After working for 12 years at the firm, Mr. Smith wrote that the enthusiasm he once had working for the organization had withered away and that he could not work any “longer in good conscience.” He longs for the old days when teamwork, humility, and integrity were dominant among the firm's employees and charges top officials for the current moral erosion.
“The firm has veered so far from the place I joined right out of college that I can no longer in good conscience say that I identify with what it stands for,” Smith wrote. “It makes me ill how callously people talk about ripping their clients off. Over the last 12 months I have seen five different managing directors refer to their own clients as 'muppets.' ”
Goldman Sachs responded to Smith’s accusations with a written statement.
"We disagree with the views expressed, which we don't think reflect the way we run our business," Goldman said. "In our view, we will only be successful if our clients are successful. This fundamental truth lies at the heart of how we conduct ourselves."
In the aftermath of the 2008 financial crisis, Goldman Sachs along with other financial institutions that received government loans were castigated for their business methods. In 2010, the financial colossus was sued by the Securities and Exchange Commission (SEC) for misleading investors who had earlier bought a synthetic financial product that Goldman knew was constructed to fail.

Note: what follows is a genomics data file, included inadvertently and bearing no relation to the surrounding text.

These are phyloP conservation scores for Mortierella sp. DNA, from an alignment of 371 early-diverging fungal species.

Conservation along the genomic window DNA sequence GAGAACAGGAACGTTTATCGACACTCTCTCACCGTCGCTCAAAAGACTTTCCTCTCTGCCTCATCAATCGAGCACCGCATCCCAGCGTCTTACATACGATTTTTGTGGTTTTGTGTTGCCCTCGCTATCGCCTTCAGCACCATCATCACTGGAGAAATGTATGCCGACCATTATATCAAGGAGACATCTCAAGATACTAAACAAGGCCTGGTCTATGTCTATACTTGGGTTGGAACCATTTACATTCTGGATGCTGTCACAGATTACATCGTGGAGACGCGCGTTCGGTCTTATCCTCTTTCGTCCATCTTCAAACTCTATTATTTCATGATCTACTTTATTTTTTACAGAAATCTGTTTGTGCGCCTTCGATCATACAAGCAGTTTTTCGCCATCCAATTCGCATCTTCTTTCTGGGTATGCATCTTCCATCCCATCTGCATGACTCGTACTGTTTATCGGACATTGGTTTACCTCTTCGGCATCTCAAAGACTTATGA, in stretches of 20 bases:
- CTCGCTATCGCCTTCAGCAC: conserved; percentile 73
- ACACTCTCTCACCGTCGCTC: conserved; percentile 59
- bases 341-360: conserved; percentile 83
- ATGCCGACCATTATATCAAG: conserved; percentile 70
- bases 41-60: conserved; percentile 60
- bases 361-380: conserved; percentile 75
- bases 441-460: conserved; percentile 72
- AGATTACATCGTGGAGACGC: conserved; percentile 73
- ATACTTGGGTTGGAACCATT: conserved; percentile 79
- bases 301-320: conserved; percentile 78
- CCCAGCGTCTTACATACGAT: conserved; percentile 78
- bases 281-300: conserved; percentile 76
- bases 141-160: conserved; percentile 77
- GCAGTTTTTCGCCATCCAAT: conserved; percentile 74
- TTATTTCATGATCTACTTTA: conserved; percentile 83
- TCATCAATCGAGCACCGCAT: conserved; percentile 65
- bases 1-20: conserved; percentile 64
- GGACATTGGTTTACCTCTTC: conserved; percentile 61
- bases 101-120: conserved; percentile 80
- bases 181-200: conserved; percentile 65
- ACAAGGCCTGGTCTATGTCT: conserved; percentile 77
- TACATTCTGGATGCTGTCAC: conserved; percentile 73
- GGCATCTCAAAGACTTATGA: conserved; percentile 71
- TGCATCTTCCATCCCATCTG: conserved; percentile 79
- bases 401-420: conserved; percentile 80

Three months later, Goldman Sachs agreed to a $550 million fine from the SEC without admitting any wrongdoing. A year earlier, the company paid $60 million after an investigation by the Massachusetts attorney general into suspect subprime mortgages. The company has also come under criticism for aiding consecutive Greek governments hide the country’s huge debt by devising various financial schemes.
Questionable business practices and large bonuses to executives have dented Goldman's reputation in the two years since Matt Taibbi, writing in Rolling Stone magazine, famously described it as “a great vampire squid wrapped around the face of humanity, relentlessly jamming its blood funnel into anything that smells like money."
Whatever his motives, Smith’s dramatic resignation is likely to spur more debate about the business practices of America's biggest financial institutions.
“Wall Street traders come and go all the time, but few have quit with the flair of Greg Smith," writes Nelson Schwartz in The New York Times. "The way he resigned from Goldman Sachs, and what he had to say, could reignite a debate over how much Wall Street has changed in the wake of the financial crisis.”